Stephanie Wurz ’14: Civil Engineering Technology

If you take a drive around Utica and spot one of the city’s many revitalization efforts, there’s a good chance Utica native Stephanie Wurz ’14 had a hand in making it come to fruition.

Wurz is currently a Senior Engineer for the City of Utica, having previously been a junior and assistant engineer.

She earned her B.A. in Civil Engineering Technology, while also playing for the Lady Wildcats’ soccer team. Juggling her academics, work life and athletics schedule yielded several important skills.

“Coordinating my work routine, while playing soccer, and on the fast track to early graduation, my college years put me to the test in terms of time management and accountability to accomplish responsibilities and through the Cayan Library and other tutoring resources, it heavily aided my success,” said Wurz.

She chose SUNY Poly because staying local was important to her while as she furthered her education.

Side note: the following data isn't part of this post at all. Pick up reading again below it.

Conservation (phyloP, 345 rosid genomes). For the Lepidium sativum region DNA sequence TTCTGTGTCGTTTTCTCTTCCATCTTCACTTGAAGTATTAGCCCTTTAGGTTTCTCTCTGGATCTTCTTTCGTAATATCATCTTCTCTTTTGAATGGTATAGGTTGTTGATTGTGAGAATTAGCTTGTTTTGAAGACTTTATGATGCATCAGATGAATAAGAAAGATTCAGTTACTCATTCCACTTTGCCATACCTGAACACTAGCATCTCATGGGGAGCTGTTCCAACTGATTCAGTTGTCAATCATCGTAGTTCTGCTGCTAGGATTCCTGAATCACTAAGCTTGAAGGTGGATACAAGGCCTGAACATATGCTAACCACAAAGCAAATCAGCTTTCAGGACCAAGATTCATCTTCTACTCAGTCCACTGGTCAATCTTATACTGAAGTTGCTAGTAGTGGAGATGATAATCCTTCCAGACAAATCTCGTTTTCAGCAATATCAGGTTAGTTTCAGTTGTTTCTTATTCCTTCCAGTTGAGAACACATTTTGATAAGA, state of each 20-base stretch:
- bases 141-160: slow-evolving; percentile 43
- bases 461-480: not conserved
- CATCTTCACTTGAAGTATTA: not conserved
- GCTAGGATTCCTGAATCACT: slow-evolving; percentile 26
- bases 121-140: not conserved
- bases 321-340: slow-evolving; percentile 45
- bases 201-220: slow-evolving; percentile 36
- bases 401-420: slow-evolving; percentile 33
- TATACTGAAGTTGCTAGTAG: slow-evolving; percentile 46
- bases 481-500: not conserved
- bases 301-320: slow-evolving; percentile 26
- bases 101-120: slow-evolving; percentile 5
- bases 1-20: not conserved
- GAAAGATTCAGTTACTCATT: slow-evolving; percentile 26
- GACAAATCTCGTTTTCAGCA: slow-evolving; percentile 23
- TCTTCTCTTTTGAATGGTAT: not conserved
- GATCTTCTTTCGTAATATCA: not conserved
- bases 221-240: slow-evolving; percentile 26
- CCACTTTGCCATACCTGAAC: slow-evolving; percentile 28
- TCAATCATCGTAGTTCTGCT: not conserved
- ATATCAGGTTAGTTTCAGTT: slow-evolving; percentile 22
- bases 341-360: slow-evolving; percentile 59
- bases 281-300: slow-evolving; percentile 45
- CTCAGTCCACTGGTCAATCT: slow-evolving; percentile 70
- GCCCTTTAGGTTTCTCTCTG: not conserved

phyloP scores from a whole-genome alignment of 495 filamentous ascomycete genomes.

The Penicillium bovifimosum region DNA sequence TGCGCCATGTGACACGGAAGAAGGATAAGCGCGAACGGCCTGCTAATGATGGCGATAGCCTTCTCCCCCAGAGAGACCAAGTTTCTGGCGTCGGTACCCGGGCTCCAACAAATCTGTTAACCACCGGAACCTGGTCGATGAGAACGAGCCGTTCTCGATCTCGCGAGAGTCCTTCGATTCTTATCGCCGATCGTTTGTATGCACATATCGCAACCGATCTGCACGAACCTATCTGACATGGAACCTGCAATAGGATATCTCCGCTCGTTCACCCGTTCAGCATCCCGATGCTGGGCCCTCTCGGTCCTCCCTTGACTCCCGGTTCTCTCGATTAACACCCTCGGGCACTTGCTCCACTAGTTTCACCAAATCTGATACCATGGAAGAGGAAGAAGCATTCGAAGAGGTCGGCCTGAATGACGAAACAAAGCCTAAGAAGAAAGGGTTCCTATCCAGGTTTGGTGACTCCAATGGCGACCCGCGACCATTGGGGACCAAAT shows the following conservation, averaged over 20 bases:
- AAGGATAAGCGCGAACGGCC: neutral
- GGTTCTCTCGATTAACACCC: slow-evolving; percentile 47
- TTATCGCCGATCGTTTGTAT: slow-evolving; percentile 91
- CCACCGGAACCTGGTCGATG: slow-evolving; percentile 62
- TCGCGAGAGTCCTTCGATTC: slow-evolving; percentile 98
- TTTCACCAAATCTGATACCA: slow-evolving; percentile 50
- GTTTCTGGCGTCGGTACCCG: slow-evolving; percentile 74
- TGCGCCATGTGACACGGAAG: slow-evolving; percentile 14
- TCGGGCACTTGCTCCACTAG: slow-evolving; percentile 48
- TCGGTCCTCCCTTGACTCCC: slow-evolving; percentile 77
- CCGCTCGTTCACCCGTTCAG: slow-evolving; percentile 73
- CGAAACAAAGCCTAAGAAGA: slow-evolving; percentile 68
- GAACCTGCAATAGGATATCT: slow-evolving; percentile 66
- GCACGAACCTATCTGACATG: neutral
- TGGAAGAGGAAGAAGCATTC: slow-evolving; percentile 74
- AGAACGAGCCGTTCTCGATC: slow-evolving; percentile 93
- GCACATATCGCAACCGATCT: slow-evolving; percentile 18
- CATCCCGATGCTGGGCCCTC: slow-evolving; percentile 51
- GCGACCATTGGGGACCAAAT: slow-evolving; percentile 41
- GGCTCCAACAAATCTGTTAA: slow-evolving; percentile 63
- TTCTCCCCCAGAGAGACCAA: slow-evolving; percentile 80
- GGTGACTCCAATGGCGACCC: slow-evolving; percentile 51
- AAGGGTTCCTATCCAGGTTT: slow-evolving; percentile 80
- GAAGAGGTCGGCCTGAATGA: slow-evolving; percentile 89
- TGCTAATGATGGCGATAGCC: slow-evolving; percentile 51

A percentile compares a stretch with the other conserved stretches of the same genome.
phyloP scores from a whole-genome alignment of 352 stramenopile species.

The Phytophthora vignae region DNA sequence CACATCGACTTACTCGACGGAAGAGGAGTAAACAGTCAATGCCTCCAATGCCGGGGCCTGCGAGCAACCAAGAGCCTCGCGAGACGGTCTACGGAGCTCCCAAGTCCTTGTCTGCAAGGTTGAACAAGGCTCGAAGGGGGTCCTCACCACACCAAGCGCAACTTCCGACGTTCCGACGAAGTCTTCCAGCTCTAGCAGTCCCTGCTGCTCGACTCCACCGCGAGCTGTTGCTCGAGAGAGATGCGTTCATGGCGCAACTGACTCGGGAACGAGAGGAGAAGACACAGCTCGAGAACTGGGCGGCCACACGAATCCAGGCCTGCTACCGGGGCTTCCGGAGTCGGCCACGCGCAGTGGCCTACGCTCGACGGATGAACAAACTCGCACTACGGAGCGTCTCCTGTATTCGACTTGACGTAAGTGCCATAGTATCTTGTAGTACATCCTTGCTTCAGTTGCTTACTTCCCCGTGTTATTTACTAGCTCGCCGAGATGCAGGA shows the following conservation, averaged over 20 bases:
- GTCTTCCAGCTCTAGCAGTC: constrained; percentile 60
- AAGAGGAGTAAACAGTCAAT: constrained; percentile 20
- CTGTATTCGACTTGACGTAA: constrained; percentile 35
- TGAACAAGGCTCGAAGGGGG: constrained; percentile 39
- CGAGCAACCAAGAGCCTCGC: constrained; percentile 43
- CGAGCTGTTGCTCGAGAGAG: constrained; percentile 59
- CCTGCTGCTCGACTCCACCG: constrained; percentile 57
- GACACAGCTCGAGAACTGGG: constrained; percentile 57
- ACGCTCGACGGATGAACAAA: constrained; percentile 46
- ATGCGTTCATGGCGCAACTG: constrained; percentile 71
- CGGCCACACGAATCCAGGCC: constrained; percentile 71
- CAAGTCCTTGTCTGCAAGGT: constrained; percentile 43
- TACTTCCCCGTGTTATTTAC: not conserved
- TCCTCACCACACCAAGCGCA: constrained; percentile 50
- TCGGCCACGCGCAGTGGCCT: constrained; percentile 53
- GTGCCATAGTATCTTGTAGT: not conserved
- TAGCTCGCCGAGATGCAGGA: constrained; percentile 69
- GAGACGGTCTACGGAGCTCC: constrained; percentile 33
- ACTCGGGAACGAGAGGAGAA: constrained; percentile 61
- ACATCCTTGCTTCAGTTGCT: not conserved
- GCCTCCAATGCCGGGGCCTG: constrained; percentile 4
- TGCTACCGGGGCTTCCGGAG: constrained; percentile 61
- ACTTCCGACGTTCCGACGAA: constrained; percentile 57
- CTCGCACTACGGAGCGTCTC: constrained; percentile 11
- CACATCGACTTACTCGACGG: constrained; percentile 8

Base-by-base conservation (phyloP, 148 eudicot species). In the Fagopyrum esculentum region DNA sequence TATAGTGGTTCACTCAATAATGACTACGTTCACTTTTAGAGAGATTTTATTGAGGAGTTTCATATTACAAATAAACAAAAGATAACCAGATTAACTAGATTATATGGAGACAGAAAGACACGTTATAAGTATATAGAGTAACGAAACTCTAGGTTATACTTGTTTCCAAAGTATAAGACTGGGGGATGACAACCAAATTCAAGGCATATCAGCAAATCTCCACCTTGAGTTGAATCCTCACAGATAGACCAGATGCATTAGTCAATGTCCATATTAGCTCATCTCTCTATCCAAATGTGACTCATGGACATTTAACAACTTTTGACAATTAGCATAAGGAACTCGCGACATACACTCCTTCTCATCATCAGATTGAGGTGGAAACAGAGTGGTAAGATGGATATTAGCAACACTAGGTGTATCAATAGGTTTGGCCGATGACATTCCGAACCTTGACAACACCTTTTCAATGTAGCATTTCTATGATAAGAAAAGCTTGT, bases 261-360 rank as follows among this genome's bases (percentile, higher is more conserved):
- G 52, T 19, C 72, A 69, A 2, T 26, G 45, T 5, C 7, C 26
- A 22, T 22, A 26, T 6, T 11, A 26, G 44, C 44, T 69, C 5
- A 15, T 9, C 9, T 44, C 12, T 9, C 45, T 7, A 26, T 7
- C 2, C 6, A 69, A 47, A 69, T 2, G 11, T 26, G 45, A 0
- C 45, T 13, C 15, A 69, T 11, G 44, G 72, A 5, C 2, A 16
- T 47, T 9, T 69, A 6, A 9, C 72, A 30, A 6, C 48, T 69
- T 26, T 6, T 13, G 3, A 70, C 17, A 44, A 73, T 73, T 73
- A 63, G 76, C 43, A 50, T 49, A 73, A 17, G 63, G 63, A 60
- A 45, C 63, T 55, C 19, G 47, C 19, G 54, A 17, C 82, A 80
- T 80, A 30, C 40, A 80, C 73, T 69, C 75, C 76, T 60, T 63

Wurz was originally undeclared. Her first class was pre-calculus and she said it did not seem to challenge her abilities. So, after meeting with her academic advisor, engineering was a primary major that focused on problem solving skills, so she chose to give it a try. Ultimately, it was the perfect fit, equipping her with the tools needed to succeed in the workforce.

Overall, Wurz, who has returned to SUNY Poly to pursue a Bachelor’s in Psychology, speaks fondly of the atmosphere her alma mater provides.

“SUNY Poly is a local, affordable, and engaging atmosphere that allows students of all backgrounds to explore their interests while fulfilling the credits to receive a degree,” said Wurz. “Being a Wildcat, there is a family dynamic among athletes and many clubs to encourage engagement regardless of your interest.”

Wurz adds that by supporting a local university like SUNY Poly, “we increase the likelihood of keeping students where their roots have been established and create a foundation that nurtures their passions, which ultimately serves as the basis of our future here in Oneida County, from a professional and community standpoint.”